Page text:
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Breaking NewsSupreme Court agrees to consider plea seeking pronouncement ‘Sharia won’t apply to...

Supreme Court agrees to consider plea seeking pronouncement ‘Sharia won’t apply to ex-Muslims’

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Northlines Newsdesk

Supreme Court of today agreed to consider a plea that, in the matter succession, the Sharia law won't apply to ex-Muslims

In questions of succession, will an ex-Muslim be subject to the secular laws of the nation or to the Muslim personal law, the Shariat Act of 1937? On Monday, a Keralite woman who filed the writ petition posing the question was granted notice by the Supreme Court, which decided to take the “important point” into consideration.

The notification was issued in response to a petition submitted by Safiya P. M. by a three-judge bench led by Chief Justice of India D Y Chandrachud. In her plea, Safiya, the general secretary of a Kerala-based group of ex-Muslims, requested a “statement that individuals who choose not to be subject to the Muslim Personal Law ought to have the option of being subject to the secular law of the nation, specifically the Indian Succession Act, 1925, in both intestate and testamentary succession scenarios.”

The Bench also requested the Attorney General of India to nominate a law officer to assist the Court bearing in mind the importance of the issues raised in the petition.

At first, the bench expressed reluctance to consider it, stating that the maker of the will would not be subject to the Act as long as they did not declare anything in accordance with Section 3 of The Muslim Personal Law (Shariat) Application Act, 1937.

“You're not required to look for that statement. Because the Shariat Act's Section 3 states that you will not be subject to the personal law's rules on wills, adoptions, and legacies until you make a declaration. Accordingly, they are not subject to personal law if neither you nor your father file a declaration,” the CJI stated.

But later, the bench, which also included Justices J B Pardiwala and Manoj Misra, concurred with Advocate Prashant Padmanabhan, Safiya's attorney after he raised some important points in the matter. “There is a problem. Because if you don't have a declaration, there is still a void because the secular law doesn't apply. When we started reading it, we said what kind of a petition is this. Now that you have got into it…it's an important point. We will issue a notice,” said CJI D Y Chandrachud.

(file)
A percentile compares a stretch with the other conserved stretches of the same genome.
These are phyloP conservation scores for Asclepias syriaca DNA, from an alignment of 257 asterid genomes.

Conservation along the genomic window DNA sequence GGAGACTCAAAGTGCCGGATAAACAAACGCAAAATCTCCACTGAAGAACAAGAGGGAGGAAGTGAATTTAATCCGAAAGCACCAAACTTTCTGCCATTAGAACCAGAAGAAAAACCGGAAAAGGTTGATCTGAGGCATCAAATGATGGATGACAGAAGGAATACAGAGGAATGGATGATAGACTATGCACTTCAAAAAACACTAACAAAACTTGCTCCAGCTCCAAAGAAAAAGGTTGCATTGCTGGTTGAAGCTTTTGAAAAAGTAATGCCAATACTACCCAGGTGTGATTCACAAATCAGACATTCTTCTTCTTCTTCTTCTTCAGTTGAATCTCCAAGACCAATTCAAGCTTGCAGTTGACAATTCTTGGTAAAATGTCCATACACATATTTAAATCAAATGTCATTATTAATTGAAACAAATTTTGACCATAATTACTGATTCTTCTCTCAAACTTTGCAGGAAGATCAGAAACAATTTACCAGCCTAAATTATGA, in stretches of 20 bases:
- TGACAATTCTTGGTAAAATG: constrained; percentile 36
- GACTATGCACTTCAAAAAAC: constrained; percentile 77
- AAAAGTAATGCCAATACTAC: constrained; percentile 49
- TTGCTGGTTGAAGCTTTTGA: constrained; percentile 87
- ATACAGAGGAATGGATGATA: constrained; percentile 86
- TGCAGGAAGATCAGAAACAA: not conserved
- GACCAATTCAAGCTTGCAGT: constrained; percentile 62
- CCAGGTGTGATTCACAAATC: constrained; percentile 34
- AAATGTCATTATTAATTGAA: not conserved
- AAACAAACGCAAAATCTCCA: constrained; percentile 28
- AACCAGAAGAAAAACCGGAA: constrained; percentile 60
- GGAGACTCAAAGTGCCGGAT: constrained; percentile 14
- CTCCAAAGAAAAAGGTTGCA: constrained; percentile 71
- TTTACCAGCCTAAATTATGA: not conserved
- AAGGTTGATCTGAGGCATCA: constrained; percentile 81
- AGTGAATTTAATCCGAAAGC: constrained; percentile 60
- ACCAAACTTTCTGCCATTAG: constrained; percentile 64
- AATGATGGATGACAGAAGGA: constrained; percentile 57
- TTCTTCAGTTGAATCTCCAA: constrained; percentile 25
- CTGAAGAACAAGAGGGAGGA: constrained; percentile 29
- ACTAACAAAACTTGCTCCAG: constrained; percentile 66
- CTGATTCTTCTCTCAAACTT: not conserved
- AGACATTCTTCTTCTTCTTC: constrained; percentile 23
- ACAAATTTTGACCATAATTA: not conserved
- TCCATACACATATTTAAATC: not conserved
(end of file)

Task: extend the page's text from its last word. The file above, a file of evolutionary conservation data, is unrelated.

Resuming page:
The argument stated that the right to believe or not believe must be included in the basic right to religion guaranteed by Article 25 of the Indian Constitution, in accordance with the Supreme Court's Sabarimala ruling. It stated, “The person who leaves her faith should not incur any disability or be disqualified in matters of inheritance or other significant civil rights in order for that Right to have meaning.”

The petitioner, who is a born Muslim woman with a non-practicing Muslim father and has not formally left the religion, was described as having a unique challenge in defending her priceless civil rights. Safiya “wishes to get a declaration that she shall not be governed by Muslim Personal Law for any of the matters listed in section 2 or 3 of the Muslim Personal Law (Shariat) Application Act, 1937,” but neither the Act nor the Rules contain a provision that would allow her to obtain such a certificate, according to the statement. It is argued that judicial interpretation can effectively fill this glaring gap in the statute.

“Even if the petitioner receives an official no-religion, no-caste certificate from any authority, she will not be subject to the country's secular laws, namely the Indian Succession Act, 1925. Consequently, the petitioner's priceless fundamental rights under Article 25 are rendered meaningless by the lack of such a protection from the State,” the statement continued.

Northlines
Northlines
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